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To conclude



Chapter III has discussed the potentials and limitations of both the hard and the soft approaches to coastal protection and the issues with ocean sprawl as a continuing urban development model as the climate crisis intensifies. The research emphasises re-envisioning B-A-U development, retreating some of the high-risk coastal areas, and planning for softer dynamic zones that can provide more accessible and equitable public space on the waterfront/harbourfront for the citizens in the form of blue urban commons.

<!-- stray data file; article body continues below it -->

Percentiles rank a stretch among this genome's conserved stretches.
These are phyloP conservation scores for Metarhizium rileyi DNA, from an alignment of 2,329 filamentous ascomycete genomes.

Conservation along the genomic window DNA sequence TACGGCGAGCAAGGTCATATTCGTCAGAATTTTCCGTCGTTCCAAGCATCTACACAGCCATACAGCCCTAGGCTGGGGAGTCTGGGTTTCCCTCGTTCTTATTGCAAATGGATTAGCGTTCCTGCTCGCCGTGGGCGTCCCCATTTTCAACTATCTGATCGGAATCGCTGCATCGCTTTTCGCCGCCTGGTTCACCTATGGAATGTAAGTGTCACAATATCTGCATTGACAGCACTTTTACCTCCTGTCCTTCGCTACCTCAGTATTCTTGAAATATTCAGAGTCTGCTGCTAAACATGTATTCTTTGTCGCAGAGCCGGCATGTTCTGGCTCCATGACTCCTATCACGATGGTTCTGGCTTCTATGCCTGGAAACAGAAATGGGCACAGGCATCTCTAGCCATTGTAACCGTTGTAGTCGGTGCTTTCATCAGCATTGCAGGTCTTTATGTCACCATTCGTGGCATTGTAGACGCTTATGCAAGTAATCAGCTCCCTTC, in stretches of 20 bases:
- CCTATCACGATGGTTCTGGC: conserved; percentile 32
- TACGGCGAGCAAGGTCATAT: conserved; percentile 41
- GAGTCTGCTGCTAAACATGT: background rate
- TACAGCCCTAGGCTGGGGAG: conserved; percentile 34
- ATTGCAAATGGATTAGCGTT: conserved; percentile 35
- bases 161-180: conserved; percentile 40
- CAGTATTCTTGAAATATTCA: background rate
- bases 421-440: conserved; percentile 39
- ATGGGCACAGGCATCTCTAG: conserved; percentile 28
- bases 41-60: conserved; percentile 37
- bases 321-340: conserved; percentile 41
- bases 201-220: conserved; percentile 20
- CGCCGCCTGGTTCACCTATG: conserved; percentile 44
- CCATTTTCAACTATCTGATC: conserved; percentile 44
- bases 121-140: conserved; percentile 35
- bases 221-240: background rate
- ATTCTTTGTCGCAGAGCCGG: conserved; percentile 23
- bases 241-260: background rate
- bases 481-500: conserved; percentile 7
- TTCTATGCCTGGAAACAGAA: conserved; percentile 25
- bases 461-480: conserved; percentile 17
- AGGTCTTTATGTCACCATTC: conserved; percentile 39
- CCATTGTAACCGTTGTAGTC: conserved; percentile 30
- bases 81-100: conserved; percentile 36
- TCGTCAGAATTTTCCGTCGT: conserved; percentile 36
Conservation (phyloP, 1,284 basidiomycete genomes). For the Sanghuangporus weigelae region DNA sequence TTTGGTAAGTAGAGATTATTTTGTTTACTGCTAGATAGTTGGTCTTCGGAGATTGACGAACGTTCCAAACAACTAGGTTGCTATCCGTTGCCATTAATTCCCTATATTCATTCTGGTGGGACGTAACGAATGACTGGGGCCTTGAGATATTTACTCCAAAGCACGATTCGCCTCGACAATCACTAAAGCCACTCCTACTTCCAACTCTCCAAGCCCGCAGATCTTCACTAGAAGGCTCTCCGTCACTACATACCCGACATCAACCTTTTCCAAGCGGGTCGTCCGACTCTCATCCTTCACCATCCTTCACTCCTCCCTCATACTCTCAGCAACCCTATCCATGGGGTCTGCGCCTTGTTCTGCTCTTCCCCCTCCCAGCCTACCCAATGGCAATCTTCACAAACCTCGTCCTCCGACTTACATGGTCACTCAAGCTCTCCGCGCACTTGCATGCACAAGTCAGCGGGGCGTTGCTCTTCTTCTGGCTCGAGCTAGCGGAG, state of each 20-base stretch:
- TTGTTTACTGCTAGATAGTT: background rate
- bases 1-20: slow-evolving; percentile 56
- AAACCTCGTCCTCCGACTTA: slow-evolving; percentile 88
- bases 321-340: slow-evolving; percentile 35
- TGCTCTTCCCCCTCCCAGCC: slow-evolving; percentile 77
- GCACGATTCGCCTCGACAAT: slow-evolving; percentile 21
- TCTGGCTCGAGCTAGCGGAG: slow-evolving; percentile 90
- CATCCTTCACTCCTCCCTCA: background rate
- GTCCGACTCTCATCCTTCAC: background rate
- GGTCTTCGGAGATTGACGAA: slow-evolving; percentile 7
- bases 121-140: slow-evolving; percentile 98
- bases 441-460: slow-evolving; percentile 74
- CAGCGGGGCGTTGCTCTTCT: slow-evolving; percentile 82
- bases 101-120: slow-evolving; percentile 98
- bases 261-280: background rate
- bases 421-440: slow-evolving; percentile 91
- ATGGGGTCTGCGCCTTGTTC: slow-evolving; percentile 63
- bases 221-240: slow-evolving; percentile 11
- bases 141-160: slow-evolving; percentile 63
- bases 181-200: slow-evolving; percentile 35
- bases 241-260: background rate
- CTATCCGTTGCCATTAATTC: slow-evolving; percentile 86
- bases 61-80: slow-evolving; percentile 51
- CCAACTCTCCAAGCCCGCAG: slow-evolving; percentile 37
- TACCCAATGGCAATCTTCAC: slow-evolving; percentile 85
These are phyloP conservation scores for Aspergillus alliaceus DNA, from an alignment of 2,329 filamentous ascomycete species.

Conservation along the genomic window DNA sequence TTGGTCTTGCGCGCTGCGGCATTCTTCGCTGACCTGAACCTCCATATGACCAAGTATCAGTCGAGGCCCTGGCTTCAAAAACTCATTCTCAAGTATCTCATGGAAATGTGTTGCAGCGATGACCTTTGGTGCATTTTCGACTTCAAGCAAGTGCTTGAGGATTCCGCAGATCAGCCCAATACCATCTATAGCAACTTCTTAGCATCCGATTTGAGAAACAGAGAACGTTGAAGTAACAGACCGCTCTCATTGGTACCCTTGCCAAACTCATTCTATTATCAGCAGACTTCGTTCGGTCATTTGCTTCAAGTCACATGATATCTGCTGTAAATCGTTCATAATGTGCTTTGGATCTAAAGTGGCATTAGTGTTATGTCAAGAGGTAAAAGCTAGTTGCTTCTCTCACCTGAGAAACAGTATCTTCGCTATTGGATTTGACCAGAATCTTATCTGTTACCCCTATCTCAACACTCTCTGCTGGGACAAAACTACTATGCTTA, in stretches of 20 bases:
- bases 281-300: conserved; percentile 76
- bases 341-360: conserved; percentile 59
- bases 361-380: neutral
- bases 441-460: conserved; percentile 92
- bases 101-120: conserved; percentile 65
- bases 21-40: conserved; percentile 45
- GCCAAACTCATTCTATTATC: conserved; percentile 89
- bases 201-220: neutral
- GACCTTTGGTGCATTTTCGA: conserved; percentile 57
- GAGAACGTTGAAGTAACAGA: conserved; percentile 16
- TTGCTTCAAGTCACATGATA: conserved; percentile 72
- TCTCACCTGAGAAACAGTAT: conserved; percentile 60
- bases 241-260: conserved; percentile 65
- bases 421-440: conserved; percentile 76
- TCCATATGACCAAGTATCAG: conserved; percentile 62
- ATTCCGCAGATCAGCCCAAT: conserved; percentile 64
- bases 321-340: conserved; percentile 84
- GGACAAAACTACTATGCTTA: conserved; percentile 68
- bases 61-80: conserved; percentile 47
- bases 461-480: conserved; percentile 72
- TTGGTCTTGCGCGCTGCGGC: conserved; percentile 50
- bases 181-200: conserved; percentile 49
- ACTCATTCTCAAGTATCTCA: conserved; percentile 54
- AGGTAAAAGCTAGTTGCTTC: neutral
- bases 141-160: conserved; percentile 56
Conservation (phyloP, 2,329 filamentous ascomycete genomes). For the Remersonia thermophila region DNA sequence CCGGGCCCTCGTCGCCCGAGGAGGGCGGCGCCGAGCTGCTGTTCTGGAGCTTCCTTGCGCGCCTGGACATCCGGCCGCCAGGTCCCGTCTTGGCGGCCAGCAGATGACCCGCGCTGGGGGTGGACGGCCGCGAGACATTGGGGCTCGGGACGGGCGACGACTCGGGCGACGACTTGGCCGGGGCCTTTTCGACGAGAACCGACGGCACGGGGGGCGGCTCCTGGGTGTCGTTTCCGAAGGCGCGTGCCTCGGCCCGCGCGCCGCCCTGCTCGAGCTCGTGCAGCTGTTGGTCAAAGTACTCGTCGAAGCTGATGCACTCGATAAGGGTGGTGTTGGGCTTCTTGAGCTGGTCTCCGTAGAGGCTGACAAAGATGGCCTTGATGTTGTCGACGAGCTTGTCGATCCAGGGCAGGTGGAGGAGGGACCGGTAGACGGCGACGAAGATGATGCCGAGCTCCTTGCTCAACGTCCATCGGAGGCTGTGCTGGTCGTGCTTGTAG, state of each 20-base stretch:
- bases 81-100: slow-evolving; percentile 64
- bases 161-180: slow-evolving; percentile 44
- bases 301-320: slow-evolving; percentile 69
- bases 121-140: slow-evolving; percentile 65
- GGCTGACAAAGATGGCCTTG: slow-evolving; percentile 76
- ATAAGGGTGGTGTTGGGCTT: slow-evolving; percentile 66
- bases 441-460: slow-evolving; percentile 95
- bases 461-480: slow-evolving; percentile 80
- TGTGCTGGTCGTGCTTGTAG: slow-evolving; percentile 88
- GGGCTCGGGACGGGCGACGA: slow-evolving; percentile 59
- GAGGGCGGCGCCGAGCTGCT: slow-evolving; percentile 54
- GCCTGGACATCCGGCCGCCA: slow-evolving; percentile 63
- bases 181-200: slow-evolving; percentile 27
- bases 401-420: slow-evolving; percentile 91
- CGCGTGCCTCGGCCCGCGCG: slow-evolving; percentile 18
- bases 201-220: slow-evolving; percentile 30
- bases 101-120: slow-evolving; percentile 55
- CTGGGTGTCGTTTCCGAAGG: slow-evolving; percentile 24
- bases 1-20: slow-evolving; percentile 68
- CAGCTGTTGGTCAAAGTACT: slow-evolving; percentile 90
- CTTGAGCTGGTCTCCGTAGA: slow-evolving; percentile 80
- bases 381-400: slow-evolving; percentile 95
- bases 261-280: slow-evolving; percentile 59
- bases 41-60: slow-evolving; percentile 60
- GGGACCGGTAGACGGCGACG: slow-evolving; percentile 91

However, unless there is a radical transformation in the way coastal cities are currently built, used and occupied, it seems likely that the land-reclaimed waterfront/harbourfront development model is here to stay in Denmark. Remaining critical to the current B-A-U land reclamation as an urban development model for coastal cities, the chapter explored more conducive ways for coastal cities to coexist with the sea. For instance, marine nature-based solutions (NbS) have been explored as an important addition to the hybrid approach (i.e. where hard approaches cannot be avoided) that require further investigation and attention. NbS has many other benefits that can mitigate decreasing biodiversity and climate change via carbon sequestration. Therefore, more efforts must be made to prioritise, integrate and renew the blue infrastructure as part of the hybrid approach to coastal adaptation and as a key part of the coastal city's waterfronts/harbourfronts identity.

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